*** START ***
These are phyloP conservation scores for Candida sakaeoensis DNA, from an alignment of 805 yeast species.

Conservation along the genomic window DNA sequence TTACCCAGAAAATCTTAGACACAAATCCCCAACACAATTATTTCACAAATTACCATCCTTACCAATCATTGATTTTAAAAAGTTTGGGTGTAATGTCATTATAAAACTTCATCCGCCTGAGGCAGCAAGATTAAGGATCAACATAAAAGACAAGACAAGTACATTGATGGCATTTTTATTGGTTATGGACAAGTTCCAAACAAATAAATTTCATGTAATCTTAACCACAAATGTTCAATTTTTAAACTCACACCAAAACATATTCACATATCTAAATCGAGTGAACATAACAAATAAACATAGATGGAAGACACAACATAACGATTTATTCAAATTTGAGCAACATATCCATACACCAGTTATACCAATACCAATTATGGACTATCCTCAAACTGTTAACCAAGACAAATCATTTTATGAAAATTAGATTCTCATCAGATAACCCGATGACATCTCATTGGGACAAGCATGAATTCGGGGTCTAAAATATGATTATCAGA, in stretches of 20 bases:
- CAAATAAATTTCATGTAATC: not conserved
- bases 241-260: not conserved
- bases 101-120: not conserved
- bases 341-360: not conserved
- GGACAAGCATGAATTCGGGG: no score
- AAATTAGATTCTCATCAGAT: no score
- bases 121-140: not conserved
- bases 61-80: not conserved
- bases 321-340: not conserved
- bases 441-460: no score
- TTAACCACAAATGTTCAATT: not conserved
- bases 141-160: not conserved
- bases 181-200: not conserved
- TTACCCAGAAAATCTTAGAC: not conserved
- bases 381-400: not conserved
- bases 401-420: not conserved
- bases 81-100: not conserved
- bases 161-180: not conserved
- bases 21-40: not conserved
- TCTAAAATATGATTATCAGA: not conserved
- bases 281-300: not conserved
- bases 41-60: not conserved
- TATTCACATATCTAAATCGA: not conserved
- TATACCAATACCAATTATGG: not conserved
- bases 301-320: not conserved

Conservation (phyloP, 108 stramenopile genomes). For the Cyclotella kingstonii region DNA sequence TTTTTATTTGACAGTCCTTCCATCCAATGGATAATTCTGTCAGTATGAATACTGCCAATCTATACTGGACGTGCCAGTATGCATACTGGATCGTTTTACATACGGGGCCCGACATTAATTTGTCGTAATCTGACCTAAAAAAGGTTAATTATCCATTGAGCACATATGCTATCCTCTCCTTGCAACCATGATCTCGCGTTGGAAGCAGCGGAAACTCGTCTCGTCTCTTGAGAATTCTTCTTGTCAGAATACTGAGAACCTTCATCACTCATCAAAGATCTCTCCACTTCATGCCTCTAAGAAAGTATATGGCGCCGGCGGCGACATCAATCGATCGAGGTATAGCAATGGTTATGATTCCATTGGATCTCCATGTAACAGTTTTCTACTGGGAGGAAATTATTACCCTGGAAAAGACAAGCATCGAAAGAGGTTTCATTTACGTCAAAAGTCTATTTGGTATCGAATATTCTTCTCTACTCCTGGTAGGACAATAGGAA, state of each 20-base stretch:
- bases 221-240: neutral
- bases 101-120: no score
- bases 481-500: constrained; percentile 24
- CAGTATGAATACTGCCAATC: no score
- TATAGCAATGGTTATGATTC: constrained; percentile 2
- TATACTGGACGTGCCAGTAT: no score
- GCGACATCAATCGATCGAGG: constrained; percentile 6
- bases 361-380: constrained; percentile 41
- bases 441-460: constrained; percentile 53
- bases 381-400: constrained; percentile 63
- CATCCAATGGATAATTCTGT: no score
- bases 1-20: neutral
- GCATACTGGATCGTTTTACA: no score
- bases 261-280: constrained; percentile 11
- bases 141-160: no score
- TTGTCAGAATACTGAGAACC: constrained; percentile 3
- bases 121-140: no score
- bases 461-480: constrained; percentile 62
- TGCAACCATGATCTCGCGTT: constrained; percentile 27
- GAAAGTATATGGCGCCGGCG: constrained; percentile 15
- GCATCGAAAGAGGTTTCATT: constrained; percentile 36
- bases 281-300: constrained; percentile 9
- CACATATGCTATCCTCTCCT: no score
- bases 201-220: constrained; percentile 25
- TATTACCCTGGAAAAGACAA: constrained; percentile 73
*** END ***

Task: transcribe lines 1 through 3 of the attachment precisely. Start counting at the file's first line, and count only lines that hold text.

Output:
These are phyloP conservation scores for Candida sakaeoensis DNA, from an alignment of 805 yeast species.

Conservation along the genomic window DNA sequence TTACCCAGAAAATCTTAGACACAAATCCCCAACACAATTATTTCACAAATTACCATCCTTACCAATCATTGATTTTAAAAAGTTTGGGTGTAATGTCATTATAAAACTTCATCCGCCTGAGGCAGCAAGATTAAGGATCAACATAAAAGACAAGACAAGTACATTGATGGCATTTTTATTGGTTATGGACAAGTTCCAAACAAATAAATTTCATGTAATCTTAACCACAAATGTTCAATTTTTAAACTCACACCAAAACATATTCACATATCTAAATCGAGTGAACATAACAAATAAACATAGATGGAAGACACAACATAACGATTTATTCAAATTTGAGCAACATATCCATACACCAGTTATACCAATACCAATTATGGACTATCCTCAAACTGTTAACCAAGACAAATCATTTTATGAAAATTAGATTCTCATCAGATAACCCGATGACATCTCATTGGGACAAGCATGAATTCGGGGTCTAAAATATGATTATCAGA, in stretches of 20 bases:
- CAAATAAATTTCATGTAATC: not conserved